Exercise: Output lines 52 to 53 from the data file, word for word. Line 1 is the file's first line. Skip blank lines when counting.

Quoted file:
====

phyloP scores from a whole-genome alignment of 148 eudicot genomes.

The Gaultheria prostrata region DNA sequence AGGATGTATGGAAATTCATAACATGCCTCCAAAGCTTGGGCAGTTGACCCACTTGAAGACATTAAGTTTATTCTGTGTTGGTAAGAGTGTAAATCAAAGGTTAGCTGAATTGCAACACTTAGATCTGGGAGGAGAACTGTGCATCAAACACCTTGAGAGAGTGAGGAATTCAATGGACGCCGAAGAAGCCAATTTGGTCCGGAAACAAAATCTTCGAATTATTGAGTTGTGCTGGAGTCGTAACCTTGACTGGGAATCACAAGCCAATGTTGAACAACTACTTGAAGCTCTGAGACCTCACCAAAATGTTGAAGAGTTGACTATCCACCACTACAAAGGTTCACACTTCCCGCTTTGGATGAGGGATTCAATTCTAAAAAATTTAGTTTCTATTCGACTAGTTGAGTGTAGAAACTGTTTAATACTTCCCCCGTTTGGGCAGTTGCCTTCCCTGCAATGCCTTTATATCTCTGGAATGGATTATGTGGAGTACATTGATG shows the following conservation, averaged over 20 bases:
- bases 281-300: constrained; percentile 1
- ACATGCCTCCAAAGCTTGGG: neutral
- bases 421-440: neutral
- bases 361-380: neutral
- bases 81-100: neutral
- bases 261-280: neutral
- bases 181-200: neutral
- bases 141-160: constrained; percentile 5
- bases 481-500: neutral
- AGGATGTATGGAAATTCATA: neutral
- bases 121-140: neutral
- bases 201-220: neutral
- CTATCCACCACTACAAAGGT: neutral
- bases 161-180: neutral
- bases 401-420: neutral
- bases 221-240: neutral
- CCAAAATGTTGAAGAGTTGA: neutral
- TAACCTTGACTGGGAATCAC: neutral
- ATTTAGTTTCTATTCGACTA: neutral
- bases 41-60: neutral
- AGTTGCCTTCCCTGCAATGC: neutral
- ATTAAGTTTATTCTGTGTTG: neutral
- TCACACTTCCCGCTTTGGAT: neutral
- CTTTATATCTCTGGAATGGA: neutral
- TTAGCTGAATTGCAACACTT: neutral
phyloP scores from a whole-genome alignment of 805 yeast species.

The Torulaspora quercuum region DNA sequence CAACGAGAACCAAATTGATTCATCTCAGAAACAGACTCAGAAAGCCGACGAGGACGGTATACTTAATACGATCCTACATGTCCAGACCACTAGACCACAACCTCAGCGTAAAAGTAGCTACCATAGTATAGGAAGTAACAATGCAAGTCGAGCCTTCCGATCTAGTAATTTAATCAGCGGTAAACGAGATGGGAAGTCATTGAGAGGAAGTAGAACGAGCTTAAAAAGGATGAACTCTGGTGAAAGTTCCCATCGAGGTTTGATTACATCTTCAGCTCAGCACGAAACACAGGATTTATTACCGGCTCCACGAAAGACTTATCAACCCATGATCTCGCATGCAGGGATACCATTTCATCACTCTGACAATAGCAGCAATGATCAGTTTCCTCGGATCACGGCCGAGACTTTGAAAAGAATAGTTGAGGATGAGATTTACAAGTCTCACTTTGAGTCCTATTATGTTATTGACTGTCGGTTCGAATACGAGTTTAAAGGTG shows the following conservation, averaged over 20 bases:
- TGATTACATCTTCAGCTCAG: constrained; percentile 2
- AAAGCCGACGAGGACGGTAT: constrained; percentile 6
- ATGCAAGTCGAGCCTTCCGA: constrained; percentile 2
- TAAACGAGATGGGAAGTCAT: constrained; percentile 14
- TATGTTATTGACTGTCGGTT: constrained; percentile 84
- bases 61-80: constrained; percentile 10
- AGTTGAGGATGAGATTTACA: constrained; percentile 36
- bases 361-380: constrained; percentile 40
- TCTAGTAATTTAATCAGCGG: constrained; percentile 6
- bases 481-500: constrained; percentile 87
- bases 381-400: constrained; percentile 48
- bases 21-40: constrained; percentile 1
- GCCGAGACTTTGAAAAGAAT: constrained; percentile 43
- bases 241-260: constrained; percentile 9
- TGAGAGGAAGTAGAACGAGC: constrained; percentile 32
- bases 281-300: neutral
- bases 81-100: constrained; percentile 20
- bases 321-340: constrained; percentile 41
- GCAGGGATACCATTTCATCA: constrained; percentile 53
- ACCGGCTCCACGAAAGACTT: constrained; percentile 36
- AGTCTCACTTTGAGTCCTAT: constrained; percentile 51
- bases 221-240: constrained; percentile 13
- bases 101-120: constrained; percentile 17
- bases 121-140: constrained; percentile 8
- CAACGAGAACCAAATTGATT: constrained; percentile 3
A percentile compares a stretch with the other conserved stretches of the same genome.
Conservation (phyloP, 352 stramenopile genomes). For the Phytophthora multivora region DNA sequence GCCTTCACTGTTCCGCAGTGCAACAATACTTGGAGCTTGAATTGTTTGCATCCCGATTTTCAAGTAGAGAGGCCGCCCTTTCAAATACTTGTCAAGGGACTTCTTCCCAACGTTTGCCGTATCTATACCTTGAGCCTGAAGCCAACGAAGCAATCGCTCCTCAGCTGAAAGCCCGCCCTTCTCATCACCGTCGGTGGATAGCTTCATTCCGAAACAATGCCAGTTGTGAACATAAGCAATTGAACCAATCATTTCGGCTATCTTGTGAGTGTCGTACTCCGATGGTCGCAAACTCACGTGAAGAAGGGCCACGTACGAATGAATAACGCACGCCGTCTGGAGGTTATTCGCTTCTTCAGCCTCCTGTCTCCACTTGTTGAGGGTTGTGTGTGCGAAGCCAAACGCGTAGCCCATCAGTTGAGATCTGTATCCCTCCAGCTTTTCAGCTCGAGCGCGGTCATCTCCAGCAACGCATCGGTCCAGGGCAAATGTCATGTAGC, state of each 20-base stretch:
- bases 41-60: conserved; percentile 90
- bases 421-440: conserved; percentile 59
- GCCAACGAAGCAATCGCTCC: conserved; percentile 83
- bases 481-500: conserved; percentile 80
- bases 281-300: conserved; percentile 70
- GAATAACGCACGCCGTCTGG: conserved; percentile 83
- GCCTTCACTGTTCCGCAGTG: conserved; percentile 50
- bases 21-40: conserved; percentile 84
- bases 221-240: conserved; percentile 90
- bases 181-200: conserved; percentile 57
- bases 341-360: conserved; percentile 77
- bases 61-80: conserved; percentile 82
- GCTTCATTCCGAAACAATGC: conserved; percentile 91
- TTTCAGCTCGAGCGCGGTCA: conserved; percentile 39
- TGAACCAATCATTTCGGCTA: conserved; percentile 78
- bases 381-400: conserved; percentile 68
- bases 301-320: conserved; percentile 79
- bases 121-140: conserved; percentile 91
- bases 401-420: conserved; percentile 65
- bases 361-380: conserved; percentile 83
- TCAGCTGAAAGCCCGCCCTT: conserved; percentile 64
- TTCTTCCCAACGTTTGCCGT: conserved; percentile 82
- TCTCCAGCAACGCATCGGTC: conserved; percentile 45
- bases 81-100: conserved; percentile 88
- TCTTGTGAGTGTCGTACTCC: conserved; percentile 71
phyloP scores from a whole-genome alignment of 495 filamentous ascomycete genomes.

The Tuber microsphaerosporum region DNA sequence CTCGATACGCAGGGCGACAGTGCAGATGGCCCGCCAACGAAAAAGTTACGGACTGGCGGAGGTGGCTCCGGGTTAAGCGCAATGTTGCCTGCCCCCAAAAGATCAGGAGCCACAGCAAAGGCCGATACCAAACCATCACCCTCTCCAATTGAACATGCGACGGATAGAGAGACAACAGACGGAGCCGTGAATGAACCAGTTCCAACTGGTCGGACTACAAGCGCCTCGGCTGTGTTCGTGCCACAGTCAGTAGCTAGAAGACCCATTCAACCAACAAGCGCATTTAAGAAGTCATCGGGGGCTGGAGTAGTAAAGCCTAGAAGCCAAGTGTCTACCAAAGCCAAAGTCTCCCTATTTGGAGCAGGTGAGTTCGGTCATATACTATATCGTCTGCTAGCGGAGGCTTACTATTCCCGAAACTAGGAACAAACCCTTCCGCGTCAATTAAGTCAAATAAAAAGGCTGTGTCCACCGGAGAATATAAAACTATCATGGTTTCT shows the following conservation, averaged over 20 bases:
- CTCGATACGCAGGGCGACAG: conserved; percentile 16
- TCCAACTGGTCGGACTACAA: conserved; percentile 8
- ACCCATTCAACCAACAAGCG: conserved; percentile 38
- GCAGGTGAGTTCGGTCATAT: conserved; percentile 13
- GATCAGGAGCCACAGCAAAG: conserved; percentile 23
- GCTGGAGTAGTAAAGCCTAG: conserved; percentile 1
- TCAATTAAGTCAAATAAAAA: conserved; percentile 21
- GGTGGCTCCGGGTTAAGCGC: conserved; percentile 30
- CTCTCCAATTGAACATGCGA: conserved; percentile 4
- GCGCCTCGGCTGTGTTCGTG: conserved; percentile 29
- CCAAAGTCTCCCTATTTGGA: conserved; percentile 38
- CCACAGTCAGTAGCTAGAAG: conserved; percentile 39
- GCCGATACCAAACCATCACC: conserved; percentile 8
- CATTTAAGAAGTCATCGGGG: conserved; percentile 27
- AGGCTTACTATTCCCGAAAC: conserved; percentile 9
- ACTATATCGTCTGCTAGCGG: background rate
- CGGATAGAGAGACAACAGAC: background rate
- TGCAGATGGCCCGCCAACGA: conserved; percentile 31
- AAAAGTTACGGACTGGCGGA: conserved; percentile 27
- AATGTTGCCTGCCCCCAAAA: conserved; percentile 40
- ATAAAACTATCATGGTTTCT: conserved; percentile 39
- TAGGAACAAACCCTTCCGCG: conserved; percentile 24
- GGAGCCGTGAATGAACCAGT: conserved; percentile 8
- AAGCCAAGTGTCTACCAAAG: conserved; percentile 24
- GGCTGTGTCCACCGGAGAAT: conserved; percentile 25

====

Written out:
- bases 101-120: constrained; percentile 17
- bases 121-140: constrained; percentile 8